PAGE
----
Mia, 16, Matthew, 16, and Sawyer Ambrose, 13, remain homeless.
They’ve just made their fourth run – from home to another home – to escape their relentless father’s grasp.
Their father, Christopher Ambrose, a former TV screenwriter whose career was tainted by accusations of plagiarism, won sole custody following a bitter divorce.
Their mother, Karen Riordan, was a special education teacher who sacrificed her career to become a full-time mother.
The tides turned when Ambrose seized control of their finances and filed for divorce, leaving Riordan financially incapacitated.
Over the course of a three-year divorce and custody dispute, Ambrose transferred his case between three different judges. This strategy, sometimes referred to as “forum shopping,” ensured that Ambrose was never held accountable for or had to return funds he allegedly took from his wife.
Ambrose, leveraging connections that included his attorney Nancy Aldrich, whose son, a state senator, played a pivotal role in judicial appointments, secured a legal victory, as Judge Jane Grossman, then under consideration for reappointment, ruled Riordan was alienating the children from Ambrose.
Grossman ordered the children removed from their home with their mother, with whom they lived for 13 years while Ambrose worked in Hollywood and NYC. GrOssman ordered the shocked and traumatized children to live with their father, and imposed a no contact order with the mother with her children.
The children were not permitted to testify and were represented in court by a guardian ad litem, Jocelyn Hurwitz, an attorney, closely aligned with Ambrose’s attorney Aldrich and whom Ambrose, because he had seized the marital funds, paid for, at $400 per hour, and approved her scope of work.
Hurwitz earned over $180,000 for her services. She met the children three times.
The children, under their father’s roof, cut off from contact with their mother and her side of the family, started to raise alarms about their well-being.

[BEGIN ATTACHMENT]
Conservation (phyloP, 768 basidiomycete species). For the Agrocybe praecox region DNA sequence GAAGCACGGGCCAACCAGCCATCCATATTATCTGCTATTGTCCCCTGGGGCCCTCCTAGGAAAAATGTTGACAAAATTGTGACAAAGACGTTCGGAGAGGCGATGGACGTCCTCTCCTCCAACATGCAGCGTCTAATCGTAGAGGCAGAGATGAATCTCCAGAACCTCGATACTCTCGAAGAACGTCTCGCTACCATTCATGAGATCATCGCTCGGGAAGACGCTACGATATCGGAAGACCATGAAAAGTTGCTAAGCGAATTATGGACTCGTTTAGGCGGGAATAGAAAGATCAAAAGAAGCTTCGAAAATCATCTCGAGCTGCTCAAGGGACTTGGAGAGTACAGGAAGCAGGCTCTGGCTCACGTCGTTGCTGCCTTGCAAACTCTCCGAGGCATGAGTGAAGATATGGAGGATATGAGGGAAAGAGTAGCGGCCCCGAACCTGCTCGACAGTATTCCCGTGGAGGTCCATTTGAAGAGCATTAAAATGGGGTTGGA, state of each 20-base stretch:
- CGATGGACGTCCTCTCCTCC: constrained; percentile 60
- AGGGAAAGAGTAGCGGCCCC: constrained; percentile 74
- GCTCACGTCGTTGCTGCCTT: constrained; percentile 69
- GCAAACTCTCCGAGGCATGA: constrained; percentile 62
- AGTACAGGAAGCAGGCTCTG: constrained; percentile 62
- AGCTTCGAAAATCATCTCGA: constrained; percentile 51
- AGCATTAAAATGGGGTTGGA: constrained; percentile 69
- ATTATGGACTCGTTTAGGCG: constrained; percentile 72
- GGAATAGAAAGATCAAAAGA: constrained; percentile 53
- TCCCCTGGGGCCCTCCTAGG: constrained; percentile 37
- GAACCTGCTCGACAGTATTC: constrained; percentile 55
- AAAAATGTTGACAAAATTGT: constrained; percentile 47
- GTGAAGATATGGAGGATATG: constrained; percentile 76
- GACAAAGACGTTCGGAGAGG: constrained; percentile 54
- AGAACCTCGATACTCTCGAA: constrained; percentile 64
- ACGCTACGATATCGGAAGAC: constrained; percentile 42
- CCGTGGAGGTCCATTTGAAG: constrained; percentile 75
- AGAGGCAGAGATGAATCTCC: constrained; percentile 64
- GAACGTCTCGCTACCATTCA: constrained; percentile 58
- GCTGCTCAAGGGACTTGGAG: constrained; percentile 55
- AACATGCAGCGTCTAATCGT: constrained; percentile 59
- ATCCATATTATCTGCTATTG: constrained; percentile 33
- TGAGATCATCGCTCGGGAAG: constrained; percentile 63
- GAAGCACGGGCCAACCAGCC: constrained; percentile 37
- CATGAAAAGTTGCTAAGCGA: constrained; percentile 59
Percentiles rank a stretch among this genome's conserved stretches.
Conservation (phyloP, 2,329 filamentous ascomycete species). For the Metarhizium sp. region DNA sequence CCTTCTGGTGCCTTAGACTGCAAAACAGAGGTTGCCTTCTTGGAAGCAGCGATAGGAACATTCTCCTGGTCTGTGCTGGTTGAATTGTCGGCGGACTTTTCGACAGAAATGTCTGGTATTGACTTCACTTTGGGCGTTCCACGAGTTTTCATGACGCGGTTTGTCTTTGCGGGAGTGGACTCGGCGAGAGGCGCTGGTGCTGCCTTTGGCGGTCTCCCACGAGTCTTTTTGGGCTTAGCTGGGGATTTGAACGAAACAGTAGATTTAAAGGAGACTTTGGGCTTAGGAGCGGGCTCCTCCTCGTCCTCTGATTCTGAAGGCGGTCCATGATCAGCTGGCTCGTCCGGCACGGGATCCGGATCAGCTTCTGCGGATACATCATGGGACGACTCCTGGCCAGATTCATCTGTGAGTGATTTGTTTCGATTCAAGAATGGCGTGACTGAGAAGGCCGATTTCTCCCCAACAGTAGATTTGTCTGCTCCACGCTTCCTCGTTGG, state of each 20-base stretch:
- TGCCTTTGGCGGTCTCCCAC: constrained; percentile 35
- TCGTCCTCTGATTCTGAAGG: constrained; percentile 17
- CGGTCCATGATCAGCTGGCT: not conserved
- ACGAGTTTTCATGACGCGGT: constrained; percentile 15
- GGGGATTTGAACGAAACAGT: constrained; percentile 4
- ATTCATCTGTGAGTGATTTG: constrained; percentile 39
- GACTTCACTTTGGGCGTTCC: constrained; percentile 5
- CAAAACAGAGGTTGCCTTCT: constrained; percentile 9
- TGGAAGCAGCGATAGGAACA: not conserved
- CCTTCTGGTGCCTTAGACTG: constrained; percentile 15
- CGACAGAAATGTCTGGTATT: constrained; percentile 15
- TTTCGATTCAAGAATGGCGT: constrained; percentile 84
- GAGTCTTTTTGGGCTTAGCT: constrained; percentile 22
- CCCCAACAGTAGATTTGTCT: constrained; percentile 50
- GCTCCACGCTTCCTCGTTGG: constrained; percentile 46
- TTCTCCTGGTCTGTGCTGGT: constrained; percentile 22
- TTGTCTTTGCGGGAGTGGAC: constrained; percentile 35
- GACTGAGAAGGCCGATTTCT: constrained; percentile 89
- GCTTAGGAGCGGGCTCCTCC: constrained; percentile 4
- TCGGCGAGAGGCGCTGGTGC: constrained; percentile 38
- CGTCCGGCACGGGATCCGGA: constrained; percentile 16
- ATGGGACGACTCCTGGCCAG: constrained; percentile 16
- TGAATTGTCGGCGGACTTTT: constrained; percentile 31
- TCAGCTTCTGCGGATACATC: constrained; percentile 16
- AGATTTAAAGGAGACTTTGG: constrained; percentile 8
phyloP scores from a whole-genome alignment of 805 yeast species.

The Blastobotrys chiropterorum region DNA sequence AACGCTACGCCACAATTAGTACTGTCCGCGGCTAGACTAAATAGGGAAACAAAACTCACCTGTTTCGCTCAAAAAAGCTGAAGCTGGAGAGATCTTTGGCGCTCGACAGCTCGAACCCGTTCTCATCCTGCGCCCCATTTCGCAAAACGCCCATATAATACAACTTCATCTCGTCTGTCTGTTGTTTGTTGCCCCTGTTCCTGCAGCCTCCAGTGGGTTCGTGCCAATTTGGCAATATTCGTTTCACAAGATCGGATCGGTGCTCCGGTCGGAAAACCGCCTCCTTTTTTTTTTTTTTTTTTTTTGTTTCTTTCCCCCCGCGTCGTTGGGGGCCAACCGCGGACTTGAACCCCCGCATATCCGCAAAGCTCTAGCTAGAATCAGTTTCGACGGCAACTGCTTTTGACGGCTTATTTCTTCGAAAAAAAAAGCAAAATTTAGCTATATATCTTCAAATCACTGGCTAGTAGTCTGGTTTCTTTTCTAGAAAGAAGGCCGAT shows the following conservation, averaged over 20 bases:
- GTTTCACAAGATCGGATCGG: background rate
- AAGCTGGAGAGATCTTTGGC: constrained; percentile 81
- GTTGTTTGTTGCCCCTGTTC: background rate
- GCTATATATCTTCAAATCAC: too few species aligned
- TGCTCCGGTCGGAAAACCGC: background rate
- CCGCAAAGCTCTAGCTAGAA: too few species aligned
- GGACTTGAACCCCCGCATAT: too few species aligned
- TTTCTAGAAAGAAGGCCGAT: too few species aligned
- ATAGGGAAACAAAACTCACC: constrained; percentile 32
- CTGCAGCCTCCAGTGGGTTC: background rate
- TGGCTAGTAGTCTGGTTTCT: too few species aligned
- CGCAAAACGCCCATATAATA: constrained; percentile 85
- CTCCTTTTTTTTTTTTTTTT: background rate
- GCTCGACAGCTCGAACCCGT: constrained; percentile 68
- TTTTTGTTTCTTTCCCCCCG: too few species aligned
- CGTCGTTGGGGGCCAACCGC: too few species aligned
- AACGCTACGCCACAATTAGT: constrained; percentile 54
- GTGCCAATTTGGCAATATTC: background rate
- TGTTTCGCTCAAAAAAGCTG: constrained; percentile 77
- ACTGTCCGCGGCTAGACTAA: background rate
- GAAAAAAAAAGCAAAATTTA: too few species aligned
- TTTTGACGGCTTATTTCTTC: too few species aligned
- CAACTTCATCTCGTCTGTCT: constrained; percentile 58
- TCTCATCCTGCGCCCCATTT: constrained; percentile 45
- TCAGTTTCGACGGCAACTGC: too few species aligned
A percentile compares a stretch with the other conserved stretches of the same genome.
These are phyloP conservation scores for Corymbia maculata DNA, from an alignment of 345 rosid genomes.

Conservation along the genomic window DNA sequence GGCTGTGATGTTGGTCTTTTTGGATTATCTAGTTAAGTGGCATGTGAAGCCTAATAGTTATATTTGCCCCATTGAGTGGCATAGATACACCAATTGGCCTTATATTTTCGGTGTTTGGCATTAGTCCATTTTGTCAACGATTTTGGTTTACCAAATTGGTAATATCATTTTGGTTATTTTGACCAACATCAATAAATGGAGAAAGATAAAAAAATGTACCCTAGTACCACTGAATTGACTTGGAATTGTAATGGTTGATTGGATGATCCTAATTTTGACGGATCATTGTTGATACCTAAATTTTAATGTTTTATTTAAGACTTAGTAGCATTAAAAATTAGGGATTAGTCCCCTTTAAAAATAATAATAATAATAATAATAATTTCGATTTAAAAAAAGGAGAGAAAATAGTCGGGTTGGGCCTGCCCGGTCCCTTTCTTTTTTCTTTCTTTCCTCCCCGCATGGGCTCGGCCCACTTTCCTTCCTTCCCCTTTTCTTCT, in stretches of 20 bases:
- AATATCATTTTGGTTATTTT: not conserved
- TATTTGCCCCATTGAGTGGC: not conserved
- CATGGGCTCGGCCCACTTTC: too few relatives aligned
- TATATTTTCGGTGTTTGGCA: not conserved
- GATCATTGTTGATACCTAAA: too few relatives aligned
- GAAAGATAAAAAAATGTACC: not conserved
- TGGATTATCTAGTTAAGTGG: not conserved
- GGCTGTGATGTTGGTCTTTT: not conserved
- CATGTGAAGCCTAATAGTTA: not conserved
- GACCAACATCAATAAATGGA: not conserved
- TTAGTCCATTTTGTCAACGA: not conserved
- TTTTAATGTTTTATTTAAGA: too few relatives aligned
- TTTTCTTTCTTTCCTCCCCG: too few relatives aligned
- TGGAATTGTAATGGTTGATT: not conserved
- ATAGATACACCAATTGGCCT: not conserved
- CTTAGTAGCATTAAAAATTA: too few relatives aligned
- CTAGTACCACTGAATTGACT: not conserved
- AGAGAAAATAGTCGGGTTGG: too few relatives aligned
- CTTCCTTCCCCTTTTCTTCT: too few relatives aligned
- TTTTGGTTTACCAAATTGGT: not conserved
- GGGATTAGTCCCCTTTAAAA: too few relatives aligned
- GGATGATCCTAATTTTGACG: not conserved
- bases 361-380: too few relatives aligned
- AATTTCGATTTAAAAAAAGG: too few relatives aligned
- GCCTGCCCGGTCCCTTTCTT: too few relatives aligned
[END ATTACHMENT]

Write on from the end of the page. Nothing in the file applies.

Reports of mental health issues, allegations of abuse, and the children’s drastic changes in behavior began to surface. Despite their cries for help, these were dismissed by Connecticut’s Department of Children and Families [DCF] or overridden by the family court.
Judge Grossman overruled a 96-hour emergency hold imposed by DCF after the kids under Ambrose’s care reported abuse.
Represented by the Senator’s mother as his attorney, Ambrose successfully halted the DCF’s ongoing investigation into allegations of child molestation.
As a punitive measure for speaking out, Ambrose confiscated the children’s cell phones and computers.
To quash the children’s attempts to see their mother, Ambrose involved the Madison police in intimidating tactics against the children.
Senator Will Haskell gave the thumbs up for Judge Grossman’s reappointment.
Despite the children’s preference to reside with their mother, Judge Gerard I. Adelman made a final ruling in 2022 that Riordan was guilty of parental alienation, influencing the children against their father.
Riordan’s argument that it was the father’s actions that distanced the children was unpersuasive.
Earlier this year, as Mia and Matthew reached the age of sixteen, and Sawyer turned 13, each in turn fled from their father’s residence.